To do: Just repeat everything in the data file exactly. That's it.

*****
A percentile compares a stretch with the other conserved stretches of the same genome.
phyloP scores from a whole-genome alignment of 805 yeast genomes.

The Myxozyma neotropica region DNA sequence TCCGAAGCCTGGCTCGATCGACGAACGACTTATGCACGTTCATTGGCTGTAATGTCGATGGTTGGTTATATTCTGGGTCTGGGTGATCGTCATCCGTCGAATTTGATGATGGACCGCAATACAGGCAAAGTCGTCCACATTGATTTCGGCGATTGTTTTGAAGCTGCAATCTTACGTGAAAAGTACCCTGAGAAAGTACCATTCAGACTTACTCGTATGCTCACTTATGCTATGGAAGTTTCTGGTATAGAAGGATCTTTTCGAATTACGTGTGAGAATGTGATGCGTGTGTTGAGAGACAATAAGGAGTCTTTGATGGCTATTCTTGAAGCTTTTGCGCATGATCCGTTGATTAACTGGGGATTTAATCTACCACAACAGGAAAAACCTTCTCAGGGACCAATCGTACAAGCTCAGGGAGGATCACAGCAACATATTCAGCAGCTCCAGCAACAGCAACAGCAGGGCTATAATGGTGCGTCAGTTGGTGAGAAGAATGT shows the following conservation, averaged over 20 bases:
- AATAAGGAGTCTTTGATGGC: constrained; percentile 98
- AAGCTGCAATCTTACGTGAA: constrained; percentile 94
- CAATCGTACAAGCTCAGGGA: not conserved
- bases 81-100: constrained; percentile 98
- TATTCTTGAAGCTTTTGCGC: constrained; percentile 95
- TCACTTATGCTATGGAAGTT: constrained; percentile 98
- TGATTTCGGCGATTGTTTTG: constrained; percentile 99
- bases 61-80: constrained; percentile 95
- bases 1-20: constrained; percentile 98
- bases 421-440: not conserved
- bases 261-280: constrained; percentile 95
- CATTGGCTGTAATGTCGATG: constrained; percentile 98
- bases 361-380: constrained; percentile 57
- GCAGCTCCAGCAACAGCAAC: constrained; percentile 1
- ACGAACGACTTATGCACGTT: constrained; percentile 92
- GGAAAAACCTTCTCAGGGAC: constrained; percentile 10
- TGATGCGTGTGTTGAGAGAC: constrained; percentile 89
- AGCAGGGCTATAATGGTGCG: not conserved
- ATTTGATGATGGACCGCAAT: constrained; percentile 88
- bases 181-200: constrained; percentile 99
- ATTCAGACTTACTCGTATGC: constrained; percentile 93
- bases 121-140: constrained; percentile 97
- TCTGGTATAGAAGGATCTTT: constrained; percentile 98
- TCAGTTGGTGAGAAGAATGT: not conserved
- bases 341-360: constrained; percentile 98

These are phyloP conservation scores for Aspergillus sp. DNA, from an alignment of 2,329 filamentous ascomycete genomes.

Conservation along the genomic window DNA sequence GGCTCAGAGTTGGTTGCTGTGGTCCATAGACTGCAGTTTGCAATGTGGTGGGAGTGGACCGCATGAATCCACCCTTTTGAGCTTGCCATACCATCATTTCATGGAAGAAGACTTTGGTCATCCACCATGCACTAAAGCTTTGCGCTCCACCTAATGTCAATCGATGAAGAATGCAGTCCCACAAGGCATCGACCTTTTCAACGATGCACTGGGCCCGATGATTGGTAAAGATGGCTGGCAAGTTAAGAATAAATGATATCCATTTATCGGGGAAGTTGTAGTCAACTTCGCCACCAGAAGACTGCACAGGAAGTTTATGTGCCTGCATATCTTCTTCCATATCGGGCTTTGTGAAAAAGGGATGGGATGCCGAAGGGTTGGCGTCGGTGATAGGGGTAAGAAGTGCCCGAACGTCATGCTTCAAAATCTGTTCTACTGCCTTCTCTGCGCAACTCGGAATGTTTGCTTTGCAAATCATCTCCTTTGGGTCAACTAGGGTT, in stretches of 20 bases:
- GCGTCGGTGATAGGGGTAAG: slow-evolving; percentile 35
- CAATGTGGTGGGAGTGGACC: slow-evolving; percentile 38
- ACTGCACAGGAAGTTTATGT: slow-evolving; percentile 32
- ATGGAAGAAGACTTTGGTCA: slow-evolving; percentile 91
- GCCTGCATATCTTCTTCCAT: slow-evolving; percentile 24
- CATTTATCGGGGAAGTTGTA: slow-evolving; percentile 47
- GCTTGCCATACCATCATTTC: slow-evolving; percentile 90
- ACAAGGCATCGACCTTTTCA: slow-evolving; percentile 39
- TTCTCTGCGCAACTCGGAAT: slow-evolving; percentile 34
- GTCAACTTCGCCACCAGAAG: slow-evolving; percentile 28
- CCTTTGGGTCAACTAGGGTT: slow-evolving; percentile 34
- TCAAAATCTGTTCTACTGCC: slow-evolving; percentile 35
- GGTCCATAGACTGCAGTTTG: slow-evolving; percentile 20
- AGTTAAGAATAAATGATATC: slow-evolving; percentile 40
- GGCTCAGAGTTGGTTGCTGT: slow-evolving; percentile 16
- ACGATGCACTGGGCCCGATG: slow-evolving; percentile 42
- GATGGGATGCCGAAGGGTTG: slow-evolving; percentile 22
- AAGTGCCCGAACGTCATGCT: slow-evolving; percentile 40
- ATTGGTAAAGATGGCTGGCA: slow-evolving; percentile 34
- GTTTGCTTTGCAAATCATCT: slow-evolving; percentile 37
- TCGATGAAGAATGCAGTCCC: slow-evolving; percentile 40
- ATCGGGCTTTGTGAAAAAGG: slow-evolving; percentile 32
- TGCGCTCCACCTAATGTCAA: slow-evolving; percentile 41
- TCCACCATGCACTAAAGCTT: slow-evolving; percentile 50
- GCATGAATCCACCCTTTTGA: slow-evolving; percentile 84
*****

A percentile compares a stretch with the other conserved stretches of the same genome.
phyloP scores from a whole-genome alignment of 805 yeast genomes.

The Myxozyma neotropica region DNA sequence TCCGAAGCCTGGCTCGATCGACGAACGACTTATGCACGTTCATTGGCTGTAATGTCGATGGTTGGTTATATTCTGGGTCTGGGTGATCGTCATCCGTCGAATTTGATGATGGACCGCAATACAGGCAAAGTCGTCCACATTGATTTCGGCGATTGTTTTGAAGCTGCAATCTTACGTGAAAAGTACCCTGAGAAAGTACCATTCAGACTTACTCGTATGCTCACTTATGCTATGGAAGTTTCTGGTATAGAAGGATCTTTTCGAATTACGTGTGAGAATGTGATGCGTGTGTTGAGAGACAATAAGGAGTCTTTGATGGCTATTCTTGAAGCTTTTGCGCATGATCCGTTGATTAACTGGGGATTTAATCTACCACAACAGGAAAAACCTTCTCAGGGACCAATCGTACAAGCTCAGGGAGGATCACAGCAACATATTCAGCAGCTCCAGCAACAGCAACAGCAGGGCTATAATGGTGCGTCAGTTGGTGAGAAGAATGT shows the following conservation, averaged over 20 bases:
- AATAAGGAGTCTTTGATGGC: constrained; percentile 98
- AAGCTGCAATCTTACGTGAA: constrained; percentile 94
- CAATCGTACAAGCTCAGGGA: not conserved
- bases 81-100: constrained; percentile 98
- TATTCTTGAAGCTTTTGCGC: constrained; percentile 95
- TCACTTATGCTATGGAAGTT: constrained; percentile 98
- TGATTTCGGCGATTGTTTTG: constrained; percentile 99
- bases 61-80: constrained; percentile 95
- bases 1-20: constrained; percentile 98
- bases 421-440: not conserved
- bases 261-280: constrained; percentile 95
- CATTGGCTGTAATGTCGATG: constrained; percentile 98
- bases 361-380: constrained; percentile 57
- GCAGCTCCAGCAACAGCAAC: constrained; percentile 1
- ACGAACGACTTATGCACGTT: constrained; percentile 92
- GGAAAAACCTTCTCAGGGAC: constrained; percentile 10
- TGATGCGTGTGTTGAGAGAC: constrained; percentile 89
- AGCAGGGCTATAATGGTGCG: not conserved
- ATTTGATGATGGACCGCAAT: constrained; percentile 88
- bases 181-200: constrained; percentile 99
- ATTCAGACTTACTCGTATGC: constrained; percentile 93
- bases 121-140: constrained; percentile 97
- TCTGGTATAGAAGGATCTTT: constrained; percentile 98
- TCAGTTGGTGAGAAGAATGT: not conserved
- bases 341-360: constrained; percentile 98

These are phyloP conservation scores for Aspergillus sp. DNA, from an alignment of 2,329 filamentous ascomycete genomes.

Conservation along the genomic window DNA sequence GGCTCAGAGTTGGTTGCTGTGGTCCATAGACTGCAGTTTGCAATGTGGTGGGAGTGGACCGCATGAATCCACCCTTTTGAGCTTGCCATACCATCATTTCATGGAAGAAGACTTTGGTCATCCACCATGCACTAAAGCTTTGCGCTCCACCTAATGTCAATCGATGAAGAATGCAGTCCCACAAGGCATCGACCTTTTCAACGATGCACTGGGCCCGATGATTGGTAAAGATGGCTGGCAAGTTAAGAATAAATGATATCCATTTATCGGGGAAGTTGTAGTCAACTTCGCCACCAGAAGACTGCACAGGAAGTTTATGTGCCTGCATATCTTCTTCCATATCGGGCTTTGTGAAAAAGGGATGGGATGCCGAAGGGTTGGCGTCGGTGATAGGGGTAAGAAGTGCCCGAACGTCATGCTTCAAAATCTGTTCTACTGCCTTCTCTGCGCAACTCGGAATGTTTGCTTTGCAAATCATCTCCTTTGGGTCAACTAGGGTT, in stretches of 20 bases:
- GCGTCGGTGATAGGGGTAAG: slow-evolving; percentile 35
- CAATGTGGTGGGAGTGGACC: slow-evolving; percentile 38
- ACTGCACAGGAAGTTTATGT: slow-evolving; percentile 32
- ATGGAAGAAGACTTTGGTCA: slow-evolving; percentile 91
- GCCTGCATATCTTCTTCCAT: slow-evolving; percentile 24
- CATTTATCGGGGAAGTTGTA: slow-evolving; percentile 47
- GCTTGCCATACCATCATTTC: slow-evolving; percentile 90
- ACAAGGCATCGACCTTTTCA: slow-evolving; percentile 39
- TTCTCTGCGCAACTCGGAAT: slow-evolving; percentile 34
- GTCAACTTCGCCACCAGAAG: slow-evolving; percentile 28
- CCTTTGGGTCAACTAGGGTT: slow-evolving; percentile 34
- TCAAAATCTGTTCTACTGCC: slow-evolving; percentile 35
- GGTCCATAGACTGCAGTTTG: slow-evolving; percentile 20
- AGTTAAGAATAAATGATATC: slow-evolving; percentile 40
- GGCTCAGAGTTGGTTGCTGT: slow-evolving; percentile 16
- ACGATGCACTGGGCCCGATG: slow-evolving; percentile 42
- GATGGGATGCCGAAGGGTTG: slow-evolving; percentile 22
- AAGTGCCCGAACGTCATGCT: slow-evolving; percentile 40
- ATTGGTAAAGATGGCTGGCA: slow-evolving; percentile 34
- GTTTGCTTTGCAAATCATCT: slow-evolving; percentile 37
- TCGATGAAGAATGCAGTCCC: slow-evolving; percentile 40
- ATCGGGCTTTGTGAAAAAGG: slow-evolving; percentile 32
- TGCGCTCCACCTAATGTCAA: slow-evolving; percentile 41
- TCCACCATGCACTAAAGCTT: slow-evolving; percentile 50
- GCATGAATCCACCCTTTTGA: slow-evolving; percentile 84